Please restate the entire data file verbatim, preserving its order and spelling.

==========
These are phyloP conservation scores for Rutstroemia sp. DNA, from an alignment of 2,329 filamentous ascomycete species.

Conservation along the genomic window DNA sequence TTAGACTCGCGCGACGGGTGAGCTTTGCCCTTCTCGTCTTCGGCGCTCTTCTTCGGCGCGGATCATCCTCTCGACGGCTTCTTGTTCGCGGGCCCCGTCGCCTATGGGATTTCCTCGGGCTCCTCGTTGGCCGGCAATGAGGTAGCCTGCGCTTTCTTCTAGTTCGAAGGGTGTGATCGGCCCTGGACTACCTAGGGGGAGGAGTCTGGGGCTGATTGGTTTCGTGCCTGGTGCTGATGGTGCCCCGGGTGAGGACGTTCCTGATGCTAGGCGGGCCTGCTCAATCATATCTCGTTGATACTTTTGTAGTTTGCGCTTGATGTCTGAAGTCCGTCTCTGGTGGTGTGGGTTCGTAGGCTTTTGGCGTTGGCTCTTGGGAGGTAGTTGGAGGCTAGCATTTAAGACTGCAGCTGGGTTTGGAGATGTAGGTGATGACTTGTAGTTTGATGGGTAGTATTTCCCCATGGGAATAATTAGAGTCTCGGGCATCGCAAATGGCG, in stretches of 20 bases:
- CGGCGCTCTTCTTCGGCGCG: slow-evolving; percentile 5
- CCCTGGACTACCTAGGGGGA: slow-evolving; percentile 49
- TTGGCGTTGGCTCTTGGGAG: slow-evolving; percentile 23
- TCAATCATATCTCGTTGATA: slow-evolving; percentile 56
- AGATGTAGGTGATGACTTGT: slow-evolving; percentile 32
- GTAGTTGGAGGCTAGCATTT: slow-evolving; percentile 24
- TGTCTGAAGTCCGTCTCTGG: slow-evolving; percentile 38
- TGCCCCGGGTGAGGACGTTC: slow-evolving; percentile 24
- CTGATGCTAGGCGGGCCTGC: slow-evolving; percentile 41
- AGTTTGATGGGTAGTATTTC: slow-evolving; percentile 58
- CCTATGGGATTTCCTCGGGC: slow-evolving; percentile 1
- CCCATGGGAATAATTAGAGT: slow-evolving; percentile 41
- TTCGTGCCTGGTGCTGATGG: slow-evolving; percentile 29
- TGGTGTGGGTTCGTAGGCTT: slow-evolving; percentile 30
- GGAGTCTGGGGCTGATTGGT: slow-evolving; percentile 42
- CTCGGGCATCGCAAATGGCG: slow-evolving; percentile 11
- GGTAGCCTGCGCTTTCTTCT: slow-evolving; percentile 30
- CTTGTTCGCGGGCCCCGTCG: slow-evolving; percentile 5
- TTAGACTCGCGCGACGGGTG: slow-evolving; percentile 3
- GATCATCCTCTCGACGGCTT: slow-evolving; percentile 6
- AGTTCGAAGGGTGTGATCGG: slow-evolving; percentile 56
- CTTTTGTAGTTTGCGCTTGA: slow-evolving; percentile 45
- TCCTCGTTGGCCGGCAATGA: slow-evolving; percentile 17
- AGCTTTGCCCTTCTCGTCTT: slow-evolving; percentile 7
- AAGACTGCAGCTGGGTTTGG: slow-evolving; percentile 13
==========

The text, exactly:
These are phyloP conservation scores for Rutstroemia sp. DNA, from an alignment of 2,329 filamentous ascomycete species.

Conservation along the genomic window DNA sequence TTAGACTCGCGCGACGGGTGAGCTTTGCCCTTCTCGTCTTCGGCGCTCTTCTTCGGCGCGGATCATCCTCTCGACGGCTTCTTGTTCGCGGGCCCCGTCGCCTATGGGATTTCCTCGGGCTCCTCGTTGGCCGGCAATGAGGTAGCCTGCGCTTTCTTCTAGTTCGAAGGGTGTGATCGGCCCTGGACTACCTAGGGGGAGGAGTCTGGGGCTGATTGGTTTCGTGCCTGGTGCTGATGGTGCCCCGGGTGAGGACGTTCCTGATGCTAGGCGGGCCTGCTCAATCATATCTCGTTGATACTTTTGTAGTTTGCGCTTGATGTCTGAAGTCCGTCTCTGGTGGTGTGGGTTCGTAGGCTTTTGGCGTTGGCTCTTGGGAGGTAGTTGGAGGCTAGCATTTAAGACTGCAGCTGGGTTTGGAGATGTAGGTGATGACTTGTAGTTTGATGGGTAGTATTTCCCCATGGGAATAATTAGAGTCTCGGGCATCGCAAATGGCG, in stretches of 20 bases:
- CGGCGCTCTTCTTCGGCGCG: slow-evolving; percentile 5
- CCCTGGACTACCTAGGGGGA: slow-evolving; percentile 49
- TTGGCGTTGGCTCTTGGGAG: slow-evolving; percentile 23
- TCAATCATATCTCGTTGATA: slow-evolving; percentile 56
- AGATGTAGGTGATGACTTGT: slow-evolving; percentile 32
- GTAGTTGGAGGCTAGCATTT: slow-evolving; percentile 24
- TGTCTGAAGTCCGTCTCTGG: slow-evolving; percentile 38
- TGCCCCGGGTGAGGACGTTC: slow-evolving; percentile 24
- CTGATGCTAGGCGGGCCTGC: slow-evolving; percentile 41
- AGTTTGATGGGTAGTATTTC: slow-evolving; percentile 58
- CCTATGGGATTTCCTCGGGC: slow-evolving; percentile 1
- CCCATGGGAATAATTAGAGT: slow-evolving; percentile 41
- TTCGTGCCTGGTGCTGATGG: slow-evolving; percentile 29
- TGGTGTGGGTTCGTAGGCTT: slow-evolving; percentile 30
- GGAGTCTGGGGCTGATTGGT: slow-evolving; percentile 42
- CTCGGGCATCGCAAATGGCG: slow-evolving; percentile 11
- GGTAGCCTGCGCTTTCTTCT: slow-evolving; percentile 30
- CTTGTTCGCGGGCCCCGTCG: slow-evolving; percentile 5
- TTAGACTCGCGCGACGGGTG: slow-evolving; percentile 3
- GATCATCCTCTCGACGGCTT: slow-evolving; percentile 6
- AGTTCGAAGGGTGTGATCGG: slow-evolving; percentile 56
- CTTTTGTAGTTTGCGCTTGA: slow-evolving; percentile 45
- TCCTCGTTGGCCGGCAATGA: slow-evolving; percentile 17
- AGCTTTGCCCTTCTCGTCTT: slow-evolving; percentile 7
- AAGACTGCAGCTGGGTTTGG: slow-evolving; percentile 13